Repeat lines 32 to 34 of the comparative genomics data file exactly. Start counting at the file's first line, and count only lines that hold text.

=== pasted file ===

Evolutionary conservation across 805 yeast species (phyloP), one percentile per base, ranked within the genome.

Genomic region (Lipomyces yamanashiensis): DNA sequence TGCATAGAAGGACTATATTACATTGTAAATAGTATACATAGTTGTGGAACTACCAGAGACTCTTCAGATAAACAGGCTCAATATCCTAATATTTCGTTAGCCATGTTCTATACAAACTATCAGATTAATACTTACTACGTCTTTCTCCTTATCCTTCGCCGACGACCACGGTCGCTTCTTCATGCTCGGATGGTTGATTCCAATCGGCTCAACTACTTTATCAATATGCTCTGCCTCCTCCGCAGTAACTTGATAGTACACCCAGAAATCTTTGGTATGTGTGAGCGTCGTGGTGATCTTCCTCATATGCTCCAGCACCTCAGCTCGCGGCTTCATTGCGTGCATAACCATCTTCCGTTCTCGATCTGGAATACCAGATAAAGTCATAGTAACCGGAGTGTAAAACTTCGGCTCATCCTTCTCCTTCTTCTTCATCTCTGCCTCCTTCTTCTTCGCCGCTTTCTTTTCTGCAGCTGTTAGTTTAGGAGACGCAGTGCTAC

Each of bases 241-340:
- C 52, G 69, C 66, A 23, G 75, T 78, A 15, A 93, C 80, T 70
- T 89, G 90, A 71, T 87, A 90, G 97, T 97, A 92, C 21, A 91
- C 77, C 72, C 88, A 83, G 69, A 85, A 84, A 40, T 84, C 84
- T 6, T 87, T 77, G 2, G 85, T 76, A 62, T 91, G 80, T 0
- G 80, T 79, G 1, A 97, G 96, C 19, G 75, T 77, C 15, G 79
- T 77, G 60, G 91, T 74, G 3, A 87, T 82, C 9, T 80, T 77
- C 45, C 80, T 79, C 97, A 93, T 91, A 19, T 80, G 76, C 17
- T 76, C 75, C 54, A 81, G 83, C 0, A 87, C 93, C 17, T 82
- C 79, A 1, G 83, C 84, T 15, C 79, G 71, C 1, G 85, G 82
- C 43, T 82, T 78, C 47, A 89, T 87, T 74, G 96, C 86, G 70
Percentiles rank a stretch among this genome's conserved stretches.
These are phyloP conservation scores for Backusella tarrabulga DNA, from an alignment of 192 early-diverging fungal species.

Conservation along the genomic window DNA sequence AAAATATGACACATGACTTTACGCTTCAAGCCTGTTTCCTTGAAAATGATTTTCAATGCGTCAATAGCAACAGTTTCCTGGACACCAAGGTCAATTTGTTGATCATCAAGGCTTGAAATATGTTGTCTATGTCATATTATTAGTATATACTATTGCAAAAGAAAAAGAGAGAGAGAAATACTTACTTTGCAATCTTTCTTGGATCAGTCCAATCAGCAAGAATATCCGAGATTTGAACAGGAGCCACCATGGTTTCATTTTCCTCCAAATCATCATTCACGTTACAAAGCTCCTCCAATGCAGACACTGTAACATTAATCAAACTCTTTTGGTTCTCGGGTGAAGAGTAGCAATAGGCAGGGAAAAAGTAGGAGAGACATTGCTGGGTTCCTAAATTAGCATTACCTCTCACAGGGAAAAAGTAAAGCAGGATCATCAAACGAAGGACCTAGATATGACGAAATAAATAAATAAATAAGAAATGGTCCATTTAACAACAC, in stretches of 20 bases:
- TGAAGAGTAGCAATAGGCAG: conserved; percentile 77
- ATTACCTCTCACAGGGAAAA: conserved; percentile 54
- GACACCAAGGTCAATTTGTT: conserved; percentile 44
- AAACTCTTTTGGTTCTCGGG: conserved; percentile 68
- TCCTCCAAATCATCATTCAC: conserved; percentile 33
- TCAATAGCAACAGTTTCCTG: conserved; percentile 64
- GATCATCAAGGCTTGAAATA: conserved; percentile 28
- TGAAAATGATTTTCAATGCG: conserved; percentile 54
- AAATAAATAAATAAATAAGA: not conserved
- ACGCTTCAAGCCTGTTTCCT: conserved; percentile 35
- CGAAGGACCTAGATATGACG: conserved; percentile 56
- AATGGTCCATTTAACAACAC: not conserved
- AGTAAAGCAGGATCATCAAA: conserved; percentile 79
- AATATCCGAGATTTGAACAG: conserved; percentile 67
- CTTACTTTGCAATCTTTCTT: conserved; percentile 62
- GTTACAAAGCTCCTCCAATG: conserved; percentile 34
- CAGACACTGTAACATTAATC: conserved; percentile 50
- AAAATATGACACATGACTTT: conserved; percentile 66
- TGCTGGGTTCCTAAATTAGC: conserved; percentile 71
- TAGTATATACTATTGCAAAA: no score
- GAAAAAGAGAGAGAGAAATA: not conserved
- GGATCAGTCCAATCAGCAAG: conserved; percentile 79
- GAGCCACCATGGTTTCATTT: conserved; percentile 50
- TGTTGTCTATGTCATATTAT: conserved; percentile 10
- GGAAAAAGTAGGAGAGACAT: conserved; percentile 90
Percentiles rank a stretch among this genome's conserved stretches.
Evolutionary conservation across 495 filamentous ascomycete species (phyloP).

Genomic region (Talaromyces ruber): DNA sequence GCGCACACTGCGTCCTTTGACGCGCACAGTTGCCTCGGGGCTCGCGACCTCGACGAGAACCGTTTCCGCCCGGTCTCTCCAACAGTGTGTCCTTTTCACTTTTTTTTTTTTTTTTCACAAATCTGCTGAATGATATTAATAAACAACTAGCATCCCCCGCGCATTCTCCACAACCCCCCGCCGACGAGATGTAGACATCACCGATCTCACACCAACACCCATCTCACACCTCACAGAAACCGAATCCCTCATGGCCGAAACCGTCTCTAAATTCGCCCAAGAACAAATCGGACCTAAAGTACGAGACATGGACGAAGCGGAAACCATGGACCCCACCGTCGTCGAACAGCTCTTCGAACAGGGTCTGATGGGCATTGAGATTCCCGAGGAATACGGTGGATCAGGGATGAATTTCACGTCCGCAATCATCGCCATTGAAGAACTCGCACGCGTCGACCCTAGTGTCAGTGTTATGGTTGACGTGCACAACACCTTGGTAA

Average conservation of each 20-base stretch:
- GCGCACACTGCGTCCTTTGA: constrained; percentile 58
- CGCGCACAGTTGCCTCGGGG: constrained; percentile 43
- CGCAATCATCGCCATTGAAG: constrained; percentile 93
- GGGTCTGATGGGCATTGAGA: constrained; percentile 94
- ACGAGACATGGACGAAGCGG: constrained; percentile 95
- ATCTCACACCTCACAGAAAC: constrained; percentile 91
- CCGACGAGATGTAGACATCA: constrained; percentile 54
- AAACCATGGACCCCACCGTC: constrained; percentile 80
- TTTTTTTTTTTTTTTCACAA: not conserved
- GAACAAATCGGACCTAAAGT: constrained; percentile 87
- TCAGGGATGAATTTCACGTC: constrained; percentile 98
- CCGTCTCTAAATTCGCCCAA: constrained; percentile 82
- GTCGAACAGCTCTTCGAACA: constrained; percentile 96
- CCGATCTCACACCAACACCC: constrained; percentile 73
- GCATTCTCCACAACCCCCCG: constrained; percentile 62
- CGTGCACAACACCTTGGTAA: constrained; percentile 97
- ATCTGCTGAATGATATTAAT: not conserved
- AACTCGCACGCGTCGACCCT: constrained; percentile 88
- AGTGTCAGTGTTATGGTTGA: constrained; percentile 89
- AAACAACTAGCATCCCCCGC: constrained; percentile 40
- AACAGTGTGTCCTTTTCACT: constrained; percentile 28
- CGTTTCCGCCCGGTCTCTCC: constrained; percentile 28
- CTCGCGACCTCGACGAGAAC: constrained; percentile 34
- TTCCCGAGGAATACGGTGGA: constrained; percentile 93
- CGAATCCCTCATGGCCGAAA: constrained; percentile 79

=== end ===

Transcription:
- GTTACAAAGCTCCTCCAATG: conserved; percentile 34
- CAGACACTGTAACATTAATC: conserved; percentile 50
- AAAATATGACACATGACTTT: conserved; percentile 66